Regulatory returns are under the microscope – but will the key issue be missed?
The Gambling Commission’s Director of Research and Statistics, Ben Haden, posted a blog on 6 October 2023, entitled Making better use of operator data.
In the blog, Haden explains that, following industry discussions at the Setting the Evidence Agenda Conference on 9 March 2023, and as hinted at in the Gambling Commission’s Evidence gaps and priorities 2023 to 2026 publication in May this year, the Gambling Commission is introducing two new measures over the next six months that are intended to enable it to gather more detailed operator data.
Measure 1: “Sharpening” the data currently received from licensees in regulatory returns by “removing a significant number of items which are out of date or not useful”; increasing the frequency of reporting requirements for many licensees, from annual to quarterly; and aligning reporting dates.
Measure 2: Commencing a pilot to receive a more detailed “daily aggregated consumer data” from operators (meaning aggregated transaction data over the course of a day – not on a per transaction basis).
According to Haden, Measure 1 will be subject to public consultation in November.
In this article, we discuss Measure 1 and consider its effectiveness in the absence of improvements being made to the current regulatory returns system.
In our recent blog on regulatory returns, we highlighted that the Gambling Commission is taking a tougher approach to regulatory returns and, in particular, will escalate to its Enforcement team any operator which fails to submit its regulatory returns on time. As a reminder, it is a licence condition for all licensees to submit regulatory returns on time (15.3.1 of the Licence Conditions and Codes of Practice). Separately, we understand that the Gambling Commission has established a working group which is seeking feedback on the questions raised in the regulatory return form.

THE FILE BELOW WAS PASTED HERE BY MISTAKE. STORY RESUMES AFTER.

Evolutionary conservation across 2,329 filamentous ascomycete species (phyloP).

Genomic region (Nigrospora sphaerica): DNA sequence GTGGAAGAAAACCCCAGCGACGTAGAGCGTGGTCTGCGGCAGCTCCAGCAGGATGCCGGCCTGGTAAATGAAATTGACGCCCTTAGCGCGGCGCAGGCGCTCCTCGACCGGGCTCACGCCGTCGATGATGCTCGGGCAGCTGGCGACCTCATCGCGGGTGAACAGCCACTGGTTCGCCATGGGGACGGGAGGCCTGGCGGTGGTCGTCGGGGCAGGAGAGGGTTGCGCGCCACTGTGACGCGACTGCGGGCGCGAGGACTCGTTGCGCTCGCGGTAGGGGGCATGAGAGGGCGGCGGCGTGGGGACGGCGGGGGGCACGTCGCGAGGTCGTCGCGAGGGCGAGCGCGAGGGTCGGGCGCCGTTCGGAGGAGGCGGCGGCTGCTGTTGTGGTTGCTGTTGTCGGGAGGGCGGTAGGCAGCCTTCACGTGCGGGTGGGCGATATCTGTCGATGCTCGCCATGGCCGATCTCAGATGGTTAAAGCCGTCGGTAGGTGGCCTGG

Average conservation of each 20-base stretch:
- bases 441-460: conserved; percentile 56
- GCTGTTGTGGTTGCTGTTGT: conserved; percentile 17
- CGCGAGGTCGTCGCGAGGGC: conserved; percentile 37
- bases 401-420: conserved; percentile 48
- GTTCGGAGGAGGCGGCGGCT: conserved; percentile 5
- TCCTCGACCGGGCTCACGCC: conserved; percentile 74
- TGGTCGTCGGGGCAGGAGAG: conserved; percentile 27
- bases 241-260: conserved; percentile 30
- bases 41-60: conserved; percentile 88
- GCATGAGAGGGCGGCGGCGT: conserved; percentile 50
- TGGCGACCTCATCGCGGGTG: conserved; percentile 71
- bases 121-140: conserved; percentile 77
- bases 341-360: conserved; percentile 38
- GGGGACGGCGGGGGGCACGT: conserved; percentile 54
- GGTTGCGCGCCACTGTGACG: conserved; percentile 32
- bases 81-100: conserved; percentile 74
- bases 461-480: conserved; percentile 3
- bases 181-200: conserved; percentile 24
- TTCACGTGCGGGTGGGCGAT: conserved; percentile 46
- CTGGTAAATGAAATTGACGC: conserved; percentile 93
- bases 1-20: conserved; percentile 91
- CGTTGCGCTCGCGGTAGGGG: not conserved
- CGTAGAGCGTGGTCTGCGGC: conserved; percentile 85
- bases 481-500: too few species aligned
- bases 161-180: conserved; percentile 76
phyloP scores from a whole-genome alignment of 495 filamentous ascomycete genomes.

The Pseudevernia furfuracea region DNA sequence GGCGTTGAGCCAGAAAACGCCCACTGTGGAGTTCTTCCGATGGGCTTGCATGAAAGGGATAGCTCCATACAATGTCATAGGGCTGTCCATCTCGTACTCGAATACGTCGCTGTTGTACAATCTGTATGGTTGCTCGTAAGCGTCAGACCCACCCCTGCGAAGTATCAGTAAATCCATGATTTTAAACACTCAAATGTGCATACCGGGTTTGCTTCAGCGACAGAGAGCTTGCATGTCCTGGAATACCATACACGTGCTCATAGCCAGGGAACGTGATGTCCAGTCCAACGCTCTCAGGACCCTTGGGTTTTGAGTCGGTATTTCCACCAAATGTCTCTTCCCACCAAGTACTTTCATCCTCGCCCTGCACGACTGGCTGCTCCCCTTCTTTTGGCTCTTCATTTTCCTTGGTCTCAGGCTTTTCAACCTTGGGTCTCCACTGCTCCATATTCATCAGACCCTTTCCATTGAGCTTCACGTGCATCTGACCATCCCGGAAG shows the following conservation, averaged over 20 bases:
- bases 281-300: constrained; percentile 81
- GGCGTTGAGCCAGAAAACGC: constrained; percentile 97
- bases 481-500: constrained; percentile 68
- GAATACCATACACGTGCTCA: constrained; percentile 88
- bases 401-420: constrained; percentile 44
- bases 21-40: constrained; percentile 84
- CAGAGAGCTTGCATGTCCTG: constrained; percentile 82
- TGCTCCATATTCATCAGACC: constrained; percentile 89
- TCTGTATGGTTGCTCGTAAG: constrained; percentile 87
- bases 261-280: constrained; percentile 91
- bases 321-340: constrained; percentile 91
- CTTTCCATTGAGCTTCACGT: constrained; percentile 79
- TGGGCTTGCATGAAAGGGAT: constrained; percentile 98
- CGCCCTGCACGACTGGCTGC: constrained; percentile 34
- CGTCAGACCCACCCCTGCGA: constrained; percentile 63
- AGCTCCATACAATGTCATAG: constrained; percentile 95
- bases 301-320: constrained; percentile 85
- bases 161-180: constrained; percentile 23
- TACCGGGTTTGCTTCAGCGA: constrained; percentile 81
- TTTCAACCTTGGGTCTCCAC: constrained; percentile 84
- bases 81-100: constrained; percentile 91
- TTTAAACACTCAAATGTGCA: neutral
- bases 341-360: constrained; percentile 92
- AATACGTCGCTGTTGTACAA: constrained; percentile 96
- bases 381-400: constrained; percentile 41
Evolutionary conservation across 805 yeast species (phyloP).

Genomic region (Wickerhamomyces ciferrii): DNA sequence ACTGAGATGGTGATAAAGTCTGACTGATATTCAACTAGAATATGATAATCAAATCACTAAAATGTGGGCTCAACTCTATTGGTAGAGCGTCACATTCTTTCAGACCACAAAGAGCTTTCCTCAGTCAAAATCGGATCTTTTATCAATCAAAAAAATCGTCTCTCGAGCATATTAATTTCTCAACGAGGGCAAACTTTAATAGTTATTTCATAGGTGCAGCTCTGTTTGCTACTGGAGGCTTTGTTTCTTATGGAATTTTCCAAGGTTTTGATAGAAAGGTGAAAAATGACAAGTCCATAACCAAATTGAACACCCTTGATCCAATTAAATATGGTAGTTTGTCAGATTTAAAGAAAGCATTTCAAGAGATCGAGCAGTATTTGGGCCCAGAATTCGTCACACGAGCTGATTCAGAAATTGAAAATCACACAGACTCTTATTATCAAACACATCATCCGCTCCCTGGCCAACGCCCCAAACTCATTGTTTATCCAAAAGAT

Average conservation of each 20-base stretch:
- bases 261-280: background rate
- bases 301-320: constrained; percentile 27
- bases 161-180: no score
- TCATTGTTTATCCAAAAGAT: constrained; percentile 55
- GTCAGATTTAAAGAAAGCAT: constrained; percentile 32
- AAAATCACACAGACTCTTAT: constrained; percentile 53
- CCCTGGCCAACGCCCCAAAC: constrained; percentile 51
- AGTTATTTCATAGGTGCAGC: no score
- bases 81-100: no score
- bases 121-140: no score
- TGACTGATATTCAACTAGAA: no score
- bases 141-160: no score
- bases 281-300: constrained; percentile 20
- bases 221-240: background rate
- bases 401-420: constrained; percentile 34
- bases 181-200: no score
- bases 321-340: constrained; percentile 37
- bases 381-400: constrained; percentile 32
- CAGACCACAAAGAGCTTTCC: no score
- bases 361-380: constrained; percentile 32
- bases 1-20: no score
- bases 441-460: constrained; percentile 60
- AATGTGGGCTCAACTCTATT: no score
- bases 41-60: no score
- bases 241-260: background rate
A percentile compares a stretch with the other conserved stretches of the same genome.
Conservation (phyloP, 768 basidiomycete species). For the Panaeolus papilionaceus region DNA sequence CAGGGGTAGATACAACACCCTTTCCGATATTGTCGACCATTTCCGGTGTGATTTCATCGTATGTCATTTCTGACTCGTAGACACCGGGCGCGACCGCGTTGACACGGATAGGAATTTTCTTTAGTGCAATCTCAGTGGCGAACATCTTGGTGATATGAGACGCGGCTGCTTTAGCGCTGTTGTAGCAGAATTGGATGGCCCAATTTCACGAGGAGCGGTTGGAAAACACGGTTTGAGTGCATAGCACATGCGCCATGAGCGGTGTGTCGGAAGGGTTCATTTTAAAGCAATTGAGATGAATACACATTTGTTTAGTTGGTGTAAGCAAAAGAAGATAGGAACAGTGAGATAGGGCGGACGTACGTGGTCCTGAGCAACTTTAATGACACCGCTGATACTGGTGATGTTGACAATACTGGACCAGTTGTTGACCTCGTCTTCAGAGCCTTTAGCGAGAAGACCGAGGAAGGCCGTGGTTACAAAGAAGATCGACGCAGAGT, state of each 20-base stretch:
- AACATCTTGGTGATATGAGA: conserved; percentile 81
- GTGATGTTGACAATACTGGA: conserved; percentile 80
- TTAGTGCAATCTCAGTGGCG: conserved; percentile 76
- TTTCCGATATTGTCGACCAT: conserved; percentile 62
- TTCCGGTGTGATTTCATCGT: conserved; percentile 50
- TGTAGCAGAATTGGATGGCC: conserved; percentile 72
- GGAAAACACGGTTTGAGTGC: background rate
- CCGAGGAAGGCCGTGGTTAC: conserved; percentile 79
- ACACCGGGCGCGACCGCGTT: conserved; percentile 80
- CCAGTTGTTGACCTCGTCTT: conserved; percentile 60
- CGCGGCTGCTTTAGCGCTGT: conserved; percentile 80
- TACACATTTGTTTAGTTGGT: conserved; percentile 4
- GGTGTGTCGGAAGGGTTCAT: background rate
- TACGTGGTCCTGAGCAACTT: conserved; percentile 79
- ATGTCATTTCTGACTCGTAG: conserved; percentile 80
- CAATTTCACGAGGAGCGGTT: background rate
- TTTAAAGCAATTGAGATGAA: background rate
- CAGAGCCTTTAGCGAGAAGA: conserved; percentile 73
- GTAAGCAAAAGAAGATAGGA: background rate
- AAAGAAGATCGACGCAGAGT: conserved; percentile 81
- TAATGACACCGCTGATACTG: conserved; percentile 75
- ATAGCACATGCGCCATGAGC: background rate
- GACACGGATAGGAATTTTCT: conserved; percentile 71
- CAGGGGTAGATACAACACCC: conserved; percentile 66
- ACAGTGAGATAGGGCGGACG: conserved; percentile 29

Regulatory returns are clearly therefore under the microscope internally at the Gambling Commission – but what is going to change?
Proposed changes to regulatory returns
As mentioned above, Measure 1 will be subject to public consultation in November 2023. For now, therefore, we have only a generic outline of the proposed changes.
Proposal 1: Certain (out of date and/or not useful) questions to be removed.
We agree that less is more, but will the Gambling Commission also take the opportunity to review the remaining questions and related guidance, to ensure it elicits the correct responses from licensees?
Proposal 2: Frequency of reporting to increase for many licensees.
This change would only apply to licensees that are currently required to submit annual returns, which include (but are not limited to) the following licences:
- Adult gaming centre
- Betting (limited) (non-remote)
- Betting (standard) (non-remote and if less than 50 premises)
- Betting intermediary (non-remote)
- Bingo (non-remote)
- Gambling software (ancillary, non-remote, remote and linked)
- Pool betting (non-remote and remote)
The full list of licences and the current frequency of reporting can be found here.
Proposal 3: Regulatory returns reporting dates to be aligned.
We expect the Gambling Commission will require all licensees to submit regulatory returns at the same time, rather than in line with (for example) their own financial reporting periods.